Mermaids? Seriously? As if.
My name is Rob and I’m a mermaid denier. To me, the idea of a creature who is half-woman, half-fish, is ridiculous. She would smell! And why are they always top-half human? Why not fish-head and human legs? Why do they always sit on a rock, combing their hair and gazing into a mirror? Like they’re taking a selfie? The entire mermaid concept is daft.
So why is the mermaid image still stuck in our heads? We have cool superheroes now, like Ironman, Hulk and Black Panther – and not just men, who doesn’t want to be Wonder Woman? The Little Mermaid has no powers, she just flaps around dreaming of a Prince. It’s hardly an advert for Girl Power.
Let’s face it, mermaids don’t exist. It’s a dugong, a fat seal with a big nose. Some drunken sailor saw one and mistook it for a woman. He should have gone to Specsavers. But in that moment, an urban myth was born.
Because that’s all it is, a myth. No proof, no evidence, no nothing. You examine any so-called mermaid exhibit in a 21st century lab and what do you find? A shrunken head stuck on a kipper.
So let me ask you again, why is the image still stuck in our head?
Perhaps it’s because most of our body is made up of water?
Or like all folk tales, it’s a story rooted in fear. Because we are frightened of The Other. The Strange. The Unknown. Frightened and intrigued.
If you live in Buxton and there’s a storm coming, they let you know on the telly. But in the olden days, when hairy-people saw dark clouds on the horizon, they thought it was a curse. The fish-god was in a bad mood so was going to pelt them with rain. They genuinely thought that if they sacrificed a granny, the flood could be stopped. Thankfully, now we have apps, so can plan alternative routes.
But the primal fear remains. No matter how smart we get, there is always stuff we don’t know and that makes us curious.
We are fascinated by weirdness. Look at The Buxton Museum, the entire building is jam-packed with weird stuff that is totally brilliant, some it millions of years old. That is Pre-Ed Sheeran.
As humans, we are inherently curious. Look at babies. If they find a little disc, they want to know what it is. Is it a weapon? A toy? Or a Mini-Oreo? Because as any baby will tell you, if it’s not a threat, it’s food. It’s how we learn, by looking at weird stuff. It’s why Museums are important.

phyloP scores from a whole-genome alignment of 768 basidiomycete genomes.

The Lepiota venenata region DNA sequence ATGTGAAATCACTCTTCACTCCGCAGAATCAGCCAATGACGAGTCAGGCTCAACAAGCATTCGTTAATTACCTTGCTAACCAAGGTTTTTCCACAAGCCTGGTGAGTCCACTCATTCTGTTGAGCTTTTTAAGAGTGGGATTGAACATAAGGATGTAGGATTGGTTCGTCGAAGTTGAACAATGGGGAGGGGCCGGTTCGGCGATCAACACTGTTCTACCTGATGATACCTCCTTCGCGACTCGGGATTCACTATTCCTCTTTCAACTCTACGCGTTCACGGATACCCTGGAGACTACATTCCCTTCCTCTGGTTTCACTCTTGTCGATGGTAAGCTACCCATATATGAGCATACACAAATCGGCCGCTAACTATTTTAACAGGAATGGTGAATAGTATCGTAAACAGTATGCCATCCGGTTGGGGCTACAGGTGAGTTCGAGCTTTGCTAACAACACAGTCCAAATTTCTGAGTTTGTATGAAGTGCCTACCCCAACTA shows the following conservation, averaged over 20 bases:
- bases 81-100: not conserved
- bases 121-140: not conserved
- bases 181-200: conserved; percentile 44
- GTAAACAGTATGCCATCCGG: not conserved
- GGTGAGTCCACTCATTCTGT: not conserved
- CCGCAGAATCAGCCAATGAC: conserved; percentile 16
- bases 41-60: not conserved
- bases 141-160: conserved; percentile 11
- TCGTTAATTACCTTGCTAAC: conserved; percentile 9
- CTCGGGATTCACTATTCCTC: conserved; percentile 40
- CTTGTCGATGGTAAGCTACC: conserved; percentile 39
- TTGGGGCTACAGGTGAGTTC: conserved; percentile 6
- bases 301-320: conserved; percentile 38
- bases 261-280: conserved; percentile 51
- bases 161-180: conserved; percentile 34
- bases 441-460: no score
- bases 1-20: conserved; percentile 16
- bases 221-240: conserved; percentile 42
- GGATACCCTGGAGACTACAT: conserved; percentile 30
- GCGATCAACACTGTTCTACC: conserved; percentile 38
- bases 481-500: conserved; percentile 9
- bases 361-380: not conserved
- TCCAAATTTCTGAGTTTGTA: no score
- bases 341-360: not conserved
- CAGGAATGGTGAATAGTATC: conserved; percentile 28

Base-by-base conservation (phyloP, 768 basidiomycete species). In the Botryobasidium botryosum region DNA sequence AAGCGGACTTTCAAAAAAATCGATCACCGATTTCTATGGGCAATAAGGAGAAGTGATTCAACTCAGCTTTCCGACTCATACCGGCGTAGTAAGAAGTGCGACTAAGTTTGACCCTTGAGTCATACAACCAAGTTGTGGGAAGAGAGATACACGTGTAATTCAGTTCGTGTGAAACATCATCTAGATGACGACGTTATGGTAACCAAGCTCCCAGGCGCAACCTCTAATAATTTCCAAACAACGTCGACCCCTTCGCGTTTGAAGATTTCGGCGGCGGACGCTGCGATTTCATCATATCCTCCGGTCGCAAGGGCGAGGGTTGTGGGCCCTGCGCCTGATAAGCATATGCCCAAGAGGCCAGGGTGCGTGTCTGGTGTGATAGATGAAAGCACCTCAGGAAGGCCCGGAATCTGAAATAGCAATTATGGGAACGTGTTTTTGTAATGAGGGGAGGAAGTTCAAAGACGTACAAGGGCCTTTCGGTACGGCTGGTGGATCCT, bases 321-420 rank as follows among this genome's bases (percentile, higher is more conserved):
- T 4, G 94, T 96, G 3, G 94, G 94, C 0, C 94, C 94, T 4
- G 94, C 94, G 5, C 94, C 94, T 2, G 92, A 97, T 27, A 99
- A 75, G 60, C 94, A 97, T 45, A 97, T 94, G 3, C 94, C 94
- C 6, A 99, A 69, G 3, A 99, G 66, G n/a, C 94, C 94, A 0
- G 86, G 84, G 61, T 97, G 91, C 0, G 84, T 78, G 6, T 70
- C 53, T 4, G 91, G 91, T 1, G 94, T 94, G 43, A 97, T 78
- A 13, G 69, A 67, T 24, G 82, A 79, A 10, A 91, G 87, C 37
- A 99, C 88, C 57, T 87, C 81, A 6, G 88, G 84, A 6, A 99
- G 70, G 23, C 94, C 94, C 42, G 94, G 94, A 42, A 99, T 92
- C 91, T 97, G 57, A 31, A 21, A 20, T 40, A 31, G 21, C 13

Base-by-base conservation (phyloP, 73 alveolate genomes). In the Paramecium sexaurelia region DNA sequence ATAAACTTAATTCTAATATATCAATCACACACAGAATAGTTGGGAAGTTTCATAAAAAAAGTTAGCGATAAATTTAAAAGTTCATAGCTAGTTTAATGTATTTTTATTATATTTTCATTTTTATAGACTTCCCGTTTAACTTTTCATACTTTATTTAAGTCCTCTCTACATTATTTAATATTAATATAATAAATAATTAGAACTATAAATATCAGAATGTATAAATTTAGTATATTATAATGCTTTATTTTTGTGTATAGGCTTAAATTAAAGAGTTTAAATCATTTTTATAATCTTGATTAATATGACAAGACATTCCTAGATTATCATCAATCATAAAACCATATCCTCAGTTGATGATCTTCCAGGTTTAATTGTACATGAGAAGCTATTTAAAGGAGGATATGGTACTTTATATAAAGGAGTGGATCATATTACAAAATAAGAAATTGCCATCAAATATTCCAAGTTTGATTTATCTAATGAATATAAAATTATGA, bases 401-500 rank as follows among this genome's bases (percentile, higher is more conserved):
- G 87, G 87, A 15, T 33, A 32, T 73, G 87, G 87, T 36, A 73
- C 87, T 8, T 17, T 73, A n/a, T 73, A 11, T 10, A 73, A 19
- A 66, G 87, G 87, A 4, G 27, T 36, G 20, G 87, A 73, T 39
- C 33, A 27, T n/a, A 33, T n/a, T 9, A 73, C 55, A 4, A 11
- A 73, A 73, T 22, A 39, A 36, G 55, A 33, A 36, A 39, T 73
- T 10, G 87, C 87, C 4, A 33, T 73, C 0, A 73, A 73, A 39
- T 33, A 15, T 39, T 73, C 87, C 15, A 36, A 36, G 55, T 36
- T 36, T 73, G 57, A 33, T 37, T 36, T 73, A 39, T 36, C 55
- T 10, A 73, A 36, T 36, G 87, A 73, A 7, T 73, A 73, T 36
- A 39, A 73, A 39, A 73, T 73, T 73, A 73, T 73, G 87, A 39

I’m one of the artists who has been commissioned to ‘bring an exhibit to life’. I love that. What I’m going to do is this: spend the next few months looking at mermaids and let you know how it goes.
I’m going to start with the Buxton Mermaid because she is, without doubt, the best (and I’m guessing only) ‘shrunken head stuck on a kipper’ in the whole Peak District. And the Peak District is massive!
So even though she’s ‘fake news’, I am still obsessed with that creature, because she’s not just a spooky doll, she’s the gateway to a thousand crazy stories and over the next few months, I’m going to haul ‘em up from the deep.
I’m going to share them in all sorts of ways:
I’m going to photograph a mermaid, not a real-one, obviously, a synchronised swimmer at Sharley Park Leisure Centre (Is it still synchronised swimming if you’re doing it on your own?). One of their brilliant swimmers is going to put on a fish tail, then we’ll turn off the lights off and try to create something spooky. I can’t wait.
For a land locked region, the Peak District has a surprising amount of ‘mermaid pools’ like Blake Mere where legend has it, a mermaid still lives. I’ll be trekking around the Peaks in search of stories, inspiration and evidence (like that’s going to happen). I’ll also be finding out whether having a sailor-scoffing-siren in your back garden pond has any effect on your house price.
I’ll be finding out what modern-day mermaids might look like? What issues would they might face? Does having a non-conventional body mean a mermaid qualifies for disability benefit? Is she half way through transitioning or an immigrant of no fixed abode? How do each of these groups relate to being viewed as ‘The Other’ when the truth is, we are all equal. My plan is to celebrate diversity using the mermaid as cipher.
I’ll be hosting storytelling workshops, so you can write stories of your own. If you don’t write, or can’t write, that is not an issue. Workshops for schools, groups, adults, fish… everyone is welcome.
I’ll also be writing a story of my own, a dark one, about a boy who lives in Buxton and a girl who lives in a pool. What could possibly go wrong?
And in all of the above, I’ll be working ‘out loud’ so you don’t just see the end result, you see how I got there. And why would I do that? To share my journey, so it’s not just me investigating the weird world of mermaids, it’s us.